Have you been to a funeral? I’m guessing most of you have by now. It hurts, right? I remember going to the funeral of a close family friend who died unexpectedly and to the funeral of another family friend who died in an accident.
I imagine these funerals were much like ones you’ve gone to. Heartbreaking, and filled with family and friends mourning the loss of their loved one.
And filled with individuals listening intently to poignant eulogies that capture their loved one’s personal and professional accomplishments and the difference they made in peoples’ lives.
As we listen to these eulogies, we promise ourselves that we’re going to be better, live fuller, reach out to family and friends more, do this or do that… more.
Except, how many of us actually do?
How many of us treat these promises like New Year’s resolutions that we get all excited about at the beginning of the year, but lose enthusiasm far too quickly?
And why does it often take a funeral to get us to live our lives like we should all of the time?
Well, I had my own similar lesson 4 years ago and I call that my funeral. It was an accident along the Chikhwawa escarpments.
Imagine a big explosion as you descent through a 120 m cliff. Imagine a car full of opened paint tins inside. Imagine an engine going clack, clack, clack. It sounds scary. Well, I had a unique experience that day. I was the driver. I was the one in control and my friend Dan was on the passenger's seat. So I looked at him right away, and I said No word.
We had already negotiated more bends, and we
weren't that far to Chikwawa from. Blantyre. You could see Kamuzu Bridge in Chikwawa from the hills.
In a space of a minute, three things happened at the same time. I could hear the sound of gravel on the left front tyre, there was a tree in front of me and it was certain that I had missed the road! I braced for impact. I didn't have to talk to the passenger anymore.
I could see in his eyes, it was terror. Life was over. We were destined for an overturn, car wrecking into pieces and into possible flames! This was our death spot.
Now I want to share with you three things I learned about myself that July day.
ONE: I learned that it all changes in an instant. We have this bucket list, we have these things we want to do in life, and I thought about all the people I wanted to reach out to that I didn't, all the fences I wanted to mend, all the experiences I wanted to have and I never did. As I thought about that later on, I came up with a saying, which is, "I collect bad wines." Because if the wine is ready and the person is there, I'm opening it. I no longer want to postpone anything in life. And that urgency, that purpose, has really changed my life.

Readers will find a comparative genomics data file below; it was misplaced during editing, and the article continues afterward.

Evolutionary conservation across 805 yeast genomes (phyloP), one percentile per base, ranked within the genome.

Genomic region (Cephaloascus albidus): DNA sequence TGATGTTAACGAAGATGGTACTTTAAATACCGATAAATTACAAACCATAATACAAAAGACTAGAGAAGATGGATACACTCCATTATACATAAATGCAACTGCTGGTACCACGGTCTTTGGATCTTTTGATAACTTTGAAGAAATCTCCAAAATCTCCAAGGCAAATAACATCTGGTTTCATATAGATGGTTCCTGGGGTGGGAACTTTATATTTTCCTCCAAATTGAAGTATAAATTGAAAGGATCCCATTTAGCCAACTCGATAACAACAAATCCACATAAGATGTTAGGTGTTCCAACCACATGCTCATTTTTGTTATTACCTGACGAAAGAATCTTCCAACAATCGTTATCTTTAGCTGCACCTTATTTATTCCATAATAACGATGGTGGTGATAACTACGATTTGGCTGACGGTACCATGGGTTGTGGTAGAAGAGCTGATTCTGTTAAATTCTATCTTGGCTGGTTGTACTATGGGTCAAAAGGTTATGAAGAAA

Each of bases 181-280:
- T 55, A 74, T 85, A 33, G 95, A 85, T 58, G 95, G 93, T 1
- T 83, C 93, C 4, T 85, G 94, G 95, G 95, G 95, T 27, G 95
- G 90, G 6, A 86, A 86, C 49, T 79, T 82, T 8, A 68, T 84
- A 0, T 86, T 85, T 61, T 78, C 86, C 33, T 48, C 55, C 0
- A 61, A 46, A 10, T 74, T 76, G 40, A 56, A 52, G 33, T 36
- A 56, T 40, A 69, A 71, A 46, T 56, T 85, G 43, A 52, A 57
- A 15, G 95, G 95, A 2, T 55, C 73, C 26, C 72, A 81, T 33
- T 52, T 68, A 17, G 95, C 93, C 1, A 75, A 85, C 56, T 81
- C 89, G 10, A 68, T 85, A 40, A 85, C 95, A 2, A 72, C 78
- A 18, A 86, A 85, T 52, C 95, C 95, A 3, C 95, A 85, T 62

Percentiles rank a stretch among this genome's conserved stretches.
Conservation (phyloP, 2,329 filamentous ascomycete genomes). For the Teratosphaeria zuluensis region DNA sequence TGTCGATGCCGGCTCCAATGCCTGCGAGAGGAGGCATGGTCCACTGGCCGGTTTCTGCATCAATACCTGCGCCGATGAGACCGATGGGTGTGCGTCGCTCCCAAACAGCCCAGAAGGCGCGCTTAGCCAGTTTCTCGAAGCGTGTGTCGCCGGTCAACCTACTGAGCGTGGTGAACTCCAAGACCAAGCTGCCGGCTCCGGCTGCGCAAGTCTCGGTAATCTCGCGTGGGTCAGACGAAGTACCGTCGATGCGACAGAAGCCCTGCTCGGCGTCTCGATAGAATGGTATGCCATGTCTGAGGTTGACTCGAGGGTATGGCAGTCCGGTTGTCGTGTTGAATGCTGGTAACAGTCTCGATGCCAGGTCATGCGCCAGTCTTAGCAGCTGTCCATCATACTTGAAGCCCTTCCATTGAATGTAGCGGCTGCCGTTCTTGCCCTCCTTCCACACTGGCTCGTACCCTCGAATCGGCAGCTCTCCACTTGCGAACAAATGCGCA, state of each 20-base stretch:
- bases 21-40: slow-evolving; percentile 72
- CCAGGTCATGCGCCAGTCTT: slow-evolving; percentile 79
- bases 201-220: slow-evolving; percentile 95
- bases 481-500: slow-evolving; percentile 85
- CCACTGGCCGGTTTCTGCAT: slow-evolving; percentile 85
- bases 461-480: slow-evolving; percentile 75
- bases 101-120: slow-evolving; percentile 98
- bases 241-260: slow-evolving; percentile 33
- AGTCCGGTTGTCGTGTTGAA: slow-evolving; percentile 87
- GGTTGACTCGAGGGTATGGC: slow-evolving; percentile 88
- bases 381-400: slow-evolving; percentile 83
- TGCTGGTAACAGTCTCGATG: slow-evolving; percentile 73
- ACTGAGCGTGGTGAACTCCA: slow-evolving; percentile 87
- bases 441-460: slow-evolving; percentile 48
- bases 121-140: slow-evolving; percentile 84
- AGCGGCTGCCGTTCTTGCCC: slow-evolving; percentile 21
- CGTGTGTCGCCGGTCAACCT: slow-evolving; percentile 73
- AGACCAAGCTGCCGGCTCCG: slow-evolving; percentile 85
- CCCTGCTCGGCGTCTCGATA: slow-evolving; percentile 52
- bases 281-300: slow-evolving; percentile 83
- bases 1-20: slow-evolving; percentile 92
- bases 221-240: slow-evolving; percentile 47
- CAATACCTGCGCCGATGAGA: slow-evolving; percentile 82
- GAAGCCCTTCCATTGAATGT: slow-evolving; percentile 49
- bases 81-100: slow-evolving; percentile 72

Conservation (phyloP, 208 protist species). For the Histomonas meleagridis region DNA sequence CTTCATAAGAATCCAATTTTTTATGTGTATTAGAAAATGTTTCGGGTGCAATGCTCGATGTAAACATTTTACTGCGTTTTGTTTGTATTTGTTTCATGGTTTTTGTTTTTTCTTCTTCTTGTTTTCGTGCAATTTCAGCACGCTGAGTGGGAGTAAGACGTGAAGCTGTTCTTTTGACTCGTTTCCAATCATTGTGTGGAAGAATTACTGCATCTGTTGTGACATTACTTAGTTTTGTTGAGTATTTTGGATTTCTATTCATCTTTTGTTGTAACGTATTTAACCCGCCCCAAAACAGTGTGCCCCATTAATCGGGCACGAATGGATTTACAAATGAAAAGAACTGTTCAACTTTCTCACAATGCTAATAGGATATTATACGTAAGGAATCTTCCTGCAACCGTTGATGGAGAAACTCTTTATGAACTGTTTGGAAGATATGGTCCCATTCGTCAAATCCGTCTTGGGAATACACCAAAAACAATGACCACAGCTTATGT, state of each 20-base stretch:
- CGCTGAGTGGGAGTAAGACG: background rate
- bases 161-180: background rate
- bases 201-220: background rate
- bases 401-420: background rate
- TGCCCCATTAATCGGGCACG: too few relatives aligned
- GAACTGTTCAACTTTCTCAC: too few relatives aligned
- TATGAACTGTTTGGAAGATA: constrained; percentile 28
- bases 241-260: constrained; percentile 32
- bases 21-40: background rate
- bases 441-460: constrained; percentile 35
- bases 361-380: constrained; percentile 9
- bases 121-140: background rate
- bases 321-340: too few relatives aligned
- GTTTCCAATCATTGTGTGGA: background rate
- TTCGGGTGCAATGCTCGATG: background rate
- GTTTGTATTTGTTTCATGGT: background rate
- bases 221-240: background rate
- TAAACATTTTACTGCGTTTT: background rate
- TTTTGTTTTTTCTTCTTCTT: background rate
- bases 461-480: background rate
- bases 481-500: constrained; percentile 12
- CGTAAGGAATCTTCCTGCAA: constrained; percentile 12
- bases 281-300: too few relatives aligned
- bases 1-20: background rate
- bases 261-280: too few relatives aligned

TWO: The second thing I learned that day -- and this is as we glide into the rock we finally hit and saved our lives, I thought about, "wow, I really feel one real regret. I've lived a good life. In my own humanity and mistakes, I've tried to get better at everything I tried. But in my humanity, I also allow my ego to get in". And
I regretted the time I wasted on things that did not matter with people that matter.
And I thought about my relationship with my family and with my friends, with people. And after, as I reflected on that, I decided to eliminate negative energy from my life. It's not perfect, but it's a lot better. I've not had a fight with anyone in 4 years. It feels great. I no longer try to be right; I choose to be happy.
THREE: The third thing I learned -- and this is as your mental clock starts going, "tick, tok, tick...."
You can see this rock in front of you and I'm thinking, "this is where my life ends up." I don't want this thing to go into smoke like you've seen in those movies. And as we're coming down, I had a sense of, "wow, dying is not scary". It's almost like we've been preparing for it our whole lives. But it was very sad. I didn't want to go; I love my life. And that sadness really framed in one thought, which is, I only wish for one thing. I only wish I could have made more impact with my life. I realized at that point, by connecting those two dots, that the only thing that matters in my life is being a person who touches the hearts of others and who is free. Above all, the only goal I have in life is to be a free person.
I was given the gift of a miracle, of not dying that day. I was given another gift, which was to be able to see into the future and come back and live differently. I challenge you guys that are driving today, imagine the same thing happens with your car -- and please don't -- but imagine, and how would you change? What would you get done that you're waiting to get done because you think you'll be here forever? How would you change your relationships and the negative energy in them? And more than anything, are you being the best person you can?
Are you independent about your lives or your life depends on other peoples approval?
Dennis Imaan is a Global Citizen born and currently staying in Malawi. He loves to share his experiences and lessons with others. Travel, Tourism, Innovations, Media and Youth development are close to his heart.